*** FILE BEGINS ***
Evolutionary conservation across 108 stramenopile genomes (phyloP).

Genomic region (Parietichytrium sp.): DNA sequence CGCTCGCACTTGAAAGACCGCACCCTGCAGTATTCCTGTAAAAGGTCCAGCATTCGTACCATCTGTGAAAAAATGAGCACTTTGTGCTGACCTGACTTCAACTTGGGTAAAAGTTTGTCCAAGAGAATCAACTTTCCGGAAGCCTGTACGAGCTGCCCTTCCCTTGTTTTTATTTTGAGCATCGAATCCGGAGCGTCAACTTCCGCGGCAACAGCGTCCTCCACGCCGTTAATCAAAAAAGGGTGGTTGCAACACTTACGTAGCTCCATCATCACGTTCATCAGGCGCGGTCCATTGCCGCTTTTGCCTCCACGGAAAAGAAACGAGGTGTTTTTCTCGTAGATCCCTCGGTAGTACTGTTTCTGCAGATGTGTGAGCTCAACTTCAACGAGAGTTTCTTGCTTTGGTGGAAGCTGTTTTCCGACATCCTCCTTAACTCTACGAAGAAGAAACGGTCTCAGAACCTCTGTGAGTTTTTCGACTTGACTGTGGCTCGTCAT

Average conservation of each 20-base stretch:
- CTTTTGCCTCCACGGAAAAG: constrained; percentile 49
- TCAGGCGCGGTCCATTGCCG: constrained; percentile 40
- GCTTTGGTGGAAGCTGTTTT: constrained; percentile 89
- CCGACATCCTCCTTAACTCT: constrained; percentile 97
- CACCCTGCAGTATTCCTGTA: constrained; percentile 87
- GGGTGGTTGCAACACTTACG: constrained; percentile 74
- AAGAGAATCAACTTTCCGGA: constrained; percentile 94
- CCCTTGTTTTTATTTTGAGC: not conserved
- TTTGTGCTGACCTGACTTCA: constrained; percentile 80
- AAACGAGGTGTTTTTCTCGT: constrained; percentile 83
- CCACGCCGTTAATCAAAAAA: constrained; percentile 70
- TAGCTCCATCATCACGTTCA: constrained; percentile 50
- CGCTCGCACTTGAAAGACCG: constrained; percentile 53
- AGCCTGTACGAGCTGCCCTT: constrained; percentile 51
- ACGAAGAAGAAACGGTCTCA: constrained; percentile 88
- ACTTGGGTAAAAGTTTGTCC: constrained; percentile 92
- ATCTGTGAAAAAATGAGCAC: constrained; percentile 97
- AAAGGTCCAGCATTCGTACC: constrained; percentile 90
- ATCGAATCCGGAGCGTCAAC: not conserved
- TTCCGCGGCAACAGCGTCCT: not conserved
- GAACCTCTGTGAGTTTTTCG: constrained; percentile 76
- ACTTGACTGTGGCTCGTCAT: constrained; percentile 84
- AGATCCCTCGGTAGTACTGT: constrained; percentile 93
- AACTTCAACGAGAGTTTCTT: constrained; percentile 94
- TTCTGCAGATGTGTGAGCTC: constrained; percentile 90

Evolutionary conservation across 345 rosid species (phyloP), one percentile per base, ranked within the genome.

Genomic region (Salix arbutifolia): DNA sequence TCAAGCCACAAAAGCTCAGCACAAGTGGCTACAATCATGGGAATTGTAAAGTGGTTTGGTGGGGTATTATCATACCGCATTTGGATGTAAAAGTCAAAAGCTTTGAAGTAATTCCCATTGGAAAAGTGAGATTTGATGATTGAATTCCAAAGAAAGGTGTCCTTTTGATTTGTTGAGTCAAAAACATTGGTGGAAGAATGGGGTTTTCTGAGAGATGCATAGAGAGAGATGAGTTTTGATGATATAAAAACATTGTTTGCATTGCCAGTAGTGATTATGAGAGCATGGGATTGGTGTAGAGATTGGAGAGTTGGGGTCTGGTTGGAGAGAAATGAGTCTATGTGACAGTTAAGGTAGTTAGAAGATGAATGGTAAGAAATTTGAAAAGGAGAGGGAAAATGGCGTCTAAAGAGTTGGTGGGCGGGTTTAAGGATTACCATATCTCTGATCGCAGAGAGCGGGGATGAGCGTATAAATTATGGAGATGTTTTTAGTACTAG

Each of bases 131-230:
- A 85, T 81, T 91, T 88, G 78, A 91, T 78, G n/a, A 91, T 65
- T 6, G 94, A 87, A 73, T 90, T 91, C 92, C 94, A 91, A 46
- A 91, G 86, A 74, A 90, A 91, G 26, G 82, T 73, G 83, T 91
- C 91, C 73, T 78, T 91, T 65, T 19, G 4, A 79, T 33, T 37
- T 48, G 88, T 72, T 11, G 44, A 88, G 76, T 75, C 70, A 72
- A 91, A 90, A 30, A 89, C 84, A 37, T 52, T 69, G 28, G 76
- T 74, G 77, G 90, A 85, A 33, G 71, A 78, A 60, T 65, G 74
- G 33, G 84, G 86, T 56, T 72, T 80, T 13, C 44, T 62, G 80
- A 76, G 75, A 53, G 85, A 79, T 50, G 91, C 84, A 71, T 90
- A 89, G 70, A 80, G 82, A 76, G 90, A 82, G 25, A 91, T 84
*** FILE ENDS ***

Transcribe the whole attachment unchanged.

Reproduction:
Evolutionary conservation across 108 stramenopile genomes (phyloP).

Genomic region (Parietichytrium sp.): DNA sequence CGCTCGCACTTGAAAGACCGCACCCTGCAGTATTCCTGTAAAAGGTCCAGCATTCGTACCATCTGTGAAAAAATGAGCACTTTGTGCTGACCTGACTTCAACTTGGGTAAAAGTTTGTCCAAGAGAATCAACTTTCCGGAAGCCTGTACGAGCTGCCCTTCCCTTGTTTTTATTTTGAGCATCGAATCCGGAGCGTCAACTTCCGCGGCAACAGCGTCCTCCACGCCGTTAATCAAAAAAGGGTGGTTGCAACACTTACGTAGCTCCATCATCACGTTCATCAGGCGCGGTCCATTGCCGCTTTTGCCTCCACGGAAAAGAAACGAGGTGTTTTTCTCGTAGATCCCTCGGTAGTACTGTTTCTGCAGATGTGTGAGCTCAACTTCAACGAGAGTTTCTTGCTTTGGTGGAAGCTGTTTTCCGACATCCTCCTTAACTCTACGAAGAAGAAACGGTCTCAGAACCTCTGTGAGTTTTTCGACTTGACTGTGGCTCGTCAT

Average conservation of each 20-base stretch:
- CTTTTGCCTCCACGGAAAAG: constrained; percentile 49
- TCAGGCGCGGTCCATTGCCG: constrained; percentile 40
- GCTTTGGTGGAAGCTGTTTT: constrained; percentile 89
- CCGACATCCTCCTTAACTCT: constrained; percentile 97
- CACCCTGCAGTATTCCTGTA: constrained; percentile 87
- GGGTGGTTGCAACACTTACG: constrained; percentile 74
- AAGAGAATCAACTTTCCGGA: constrained; percentile 94
- CCCTTGTTTTTATTTTGAGC: not conserved
- TTTGTGCTGACCTGACTTCA: constrained; percentile 80
- AAACGAGGTGTTTTTCTCGT: constrained; percentile 83
- CCACGCCGTTAATCAAAAAA: constrained; percentile 70
- TAGCTCCATCATCACGTTCA: constrained; percentile 50
- CGCTCGCACTTGAAAGACCG: constrained; percentile 53
- AGCCTGTACGAGCTGCCCTT: constrained; percentile 51
- ACGAAGAAGAAACGGTCTCA: constrained; percentile 88
- ACTTGGGTAAAAGTTTGTCC: constrained; percentile 92
- ATCTGTGAAAAAATGAGCAC: constrained; percentile 97
- AAAGGTCCAGCATTCGTACC: constrained; percentile 90
- ATCGAATCCGGAGCGTCAAC: not conserved
- TTCCGCGGCAACAGCGTCCT: not conserved
- GAACCTCTGTGAGTTTTTCG: constrained; percentile 76
- ACTTGACTGTGGCTCGTCAT: constrained; percentile 84
- AGATCCCTCGGTAGTACTGT: constrained; percentile 93
- AACTTCAACGAGAGTTTCTT: constrained; percentile 94
- TTCTGCAGATGTGTGAGCTC: constrained; percentile 90

Evolutionary conservation across 345 rosid species (phyloP), one percentile per base, ranked within the genome.

Genomic region (Salix arbutifolia): DNA sequence TCAAGCCACAAAAGCTCAGCACAAGTGGCTACAATCATGGGAATTGTAAAGTGGTTTGGTGGGGTATTATCATACCGCATTTGGATGTAAAAGTCAAAAGCTTTGAAGTAATTCCCATTGGAAAAGTGAGATTTGATGATTGAATTCCAAAGAAAGGTGTCCTTTTGATTTGTTGAGTCAAAAACATTGGTGGAAGAATGGGGTTTTCTGAGAGATGCATAGAGAGAGATGAGTTTTGATGATATAAAAACATTGTTTGCATTGCCAGTAGTGATTATGAGAGCATGGGATTGGTGTAGAGATTGGAGAGTTGGGGTCTGGTTGGAGAGAAATGAGTCTATGTGACAGTTAAGGTAGTTAGAAGATGAATGGTAAGAAATTTGAAAAGGAGAGGGAAAATGGCGTCTAAAGAGTTGGTGGGCGGGTTTAAGGATTACCATATCTCTGATCGCAGAGAGCGGGGATGAGCGTATAAATTATGGAGATGTTTTTAGTACTAG

Each of bases 131-230:
- A 85, T 81, T 91, T 88, G 78, A 91, T 78, G n/a, A 91, T 65
- T 6, G 94, A 87, A 73, T 90, T 91, C 92, C 94, A 91, A 46
- A 91, G 86, A 74, A 90, A 91, G 26, G 82, T 73, G 83, T 91
- C 91, C 73, T 78, T 91, T 65, T 19, G 4, A 79, T 33, T 37
- T 48, G 88, T 72, T 11, G 44, A 88, G 76, T 75, C 70, A 72
- A 91, A 90, A 30, A 89, C 84, A 37, T 52, T 69, G 28, G 76
- T 74, G 77, G 90, A 85, A 33, G 71, A 78, A 60, T 65, G 74
- G 33, G 84, G 86, T 56, T 72, T 80, T 13, C 44, T 62, G 80
- A 76, G 75, A 53, G 85, A 79, T 50, G 91, C 84, A 71, T 90
- A 89, G 70, A 80, G 82, A 76, G 90, A 82, G 25, A 91, T 84